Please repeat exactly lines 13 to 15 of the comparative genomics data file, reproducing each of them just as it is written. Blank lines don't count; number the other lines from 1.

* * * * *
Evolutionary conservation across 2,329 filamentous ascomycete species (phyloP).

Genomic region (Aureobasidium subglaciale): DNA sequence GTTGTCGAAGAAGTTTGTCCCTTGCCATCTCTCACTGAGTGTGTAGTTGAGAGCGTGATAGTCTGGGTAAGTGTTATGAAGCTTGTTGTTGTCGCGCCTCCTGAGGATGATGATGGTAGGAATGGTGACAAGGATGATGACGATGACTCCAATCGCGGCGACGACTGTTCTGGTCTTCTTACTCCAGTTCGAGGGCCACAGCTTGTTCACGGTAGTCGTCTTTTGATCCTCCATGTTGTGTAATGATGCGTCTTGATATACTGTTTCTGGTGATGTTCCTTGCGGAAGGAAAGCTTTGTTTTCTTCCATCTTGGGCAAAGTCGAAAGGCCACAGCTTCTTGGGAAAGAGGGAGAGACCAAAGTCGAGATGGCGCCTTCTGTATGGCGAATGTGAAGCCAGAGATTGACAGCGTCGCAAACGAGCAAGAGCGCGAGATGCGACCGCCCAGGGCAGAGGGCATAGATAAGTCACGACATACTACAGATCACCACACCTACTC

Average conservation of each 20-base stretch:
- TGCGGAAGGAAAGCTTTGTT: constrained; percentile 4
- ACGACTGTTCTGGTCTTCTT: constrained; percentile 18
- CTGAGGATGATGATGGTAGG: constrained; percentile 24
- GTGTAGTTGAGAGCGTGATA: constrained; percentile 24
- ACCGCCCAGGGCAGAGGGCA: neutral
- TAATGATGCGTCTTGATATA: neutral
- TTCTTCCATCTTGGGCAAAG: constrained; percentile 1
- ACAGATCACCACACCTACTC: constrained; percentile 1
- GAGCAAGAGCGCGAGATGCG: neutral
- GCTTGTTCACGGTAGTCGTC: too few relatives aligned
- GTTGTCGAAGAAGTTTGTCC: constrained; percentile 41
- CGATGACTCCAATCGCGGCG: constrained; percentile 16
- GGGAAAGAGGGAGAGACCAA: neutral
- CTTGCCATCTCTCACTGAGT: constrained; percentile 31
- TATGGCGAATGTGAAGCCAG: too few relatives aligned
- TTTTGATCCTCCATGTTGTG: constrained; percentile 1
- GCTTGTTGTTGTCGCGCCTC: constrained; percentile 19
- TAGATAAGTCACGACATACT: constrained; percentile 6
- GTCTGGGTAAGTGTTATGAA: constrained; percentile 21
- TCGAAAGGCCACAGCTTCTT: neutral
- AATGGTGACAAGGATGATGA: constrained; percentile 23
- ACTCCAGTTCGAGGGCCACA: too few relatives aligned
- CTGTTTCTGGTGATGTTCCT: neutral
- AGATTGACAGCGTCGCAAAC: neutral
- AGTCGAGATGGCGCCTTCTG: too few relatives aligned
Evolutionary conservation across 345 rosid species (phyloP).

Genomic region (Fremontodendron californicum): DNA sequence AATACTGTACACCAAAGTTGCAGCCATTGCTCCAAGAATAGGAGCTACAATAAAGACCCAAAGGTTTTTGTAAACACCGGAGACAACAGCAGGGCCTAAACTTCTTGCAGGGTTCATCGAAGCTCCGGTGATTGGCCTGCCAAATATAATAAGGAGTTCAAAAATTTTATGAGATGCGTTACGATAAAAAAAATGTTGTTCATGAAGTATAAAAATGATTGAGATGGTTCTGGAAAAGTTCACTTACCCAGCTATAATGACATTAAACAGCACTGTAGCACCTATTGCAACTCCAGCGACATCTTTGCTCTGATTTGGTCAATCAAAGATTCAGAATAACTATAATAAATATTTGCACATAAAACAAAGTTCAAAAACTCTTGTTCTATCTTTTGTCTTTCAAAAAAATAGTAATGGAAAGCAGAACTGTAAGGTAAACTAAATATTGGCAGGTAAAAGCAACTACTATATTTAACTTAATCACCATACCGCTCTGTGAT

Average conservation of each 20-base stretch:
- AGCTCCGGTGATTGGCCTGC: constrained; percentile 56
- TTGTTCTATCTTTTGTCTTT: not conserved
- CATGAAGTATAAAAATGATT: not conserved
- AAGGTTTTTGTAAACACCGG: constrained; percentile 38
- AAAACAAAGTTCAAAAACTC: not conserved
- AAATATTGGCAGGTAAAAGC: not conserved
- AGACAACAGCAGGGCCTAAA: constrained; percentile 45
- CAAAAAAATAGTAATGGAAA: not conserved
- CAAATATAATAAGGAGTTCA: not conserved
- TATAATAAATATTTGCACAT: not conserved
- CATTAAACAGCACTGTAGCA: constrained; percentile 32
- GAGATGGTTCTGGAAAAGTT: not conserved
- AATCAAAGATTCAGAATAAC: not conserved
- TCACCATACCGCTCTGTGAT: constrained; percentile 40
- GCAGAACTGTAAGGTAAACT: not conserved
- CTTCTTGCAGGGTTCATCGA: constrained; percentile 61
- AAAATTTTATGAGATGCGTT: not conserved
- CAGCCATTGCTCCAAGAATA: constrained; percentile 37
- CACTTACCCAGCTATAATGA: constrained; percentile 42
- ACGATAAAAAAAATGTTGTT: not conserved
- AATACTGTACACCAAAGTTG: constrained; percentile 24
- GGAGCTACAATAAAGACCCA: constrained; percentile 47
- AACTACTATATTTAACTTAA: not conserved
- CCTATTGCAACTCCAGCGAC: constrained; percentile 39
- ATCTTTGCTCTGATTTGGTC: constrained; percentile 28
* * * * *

- GCTTGTTCACGGTAGTCGTC: too few relatives aligned
- GTTGTCGAAGAAGTTTGTCC: constrained; percentile 41
- CGATGACTCCAATCGCGGCG: constrained; percentile 16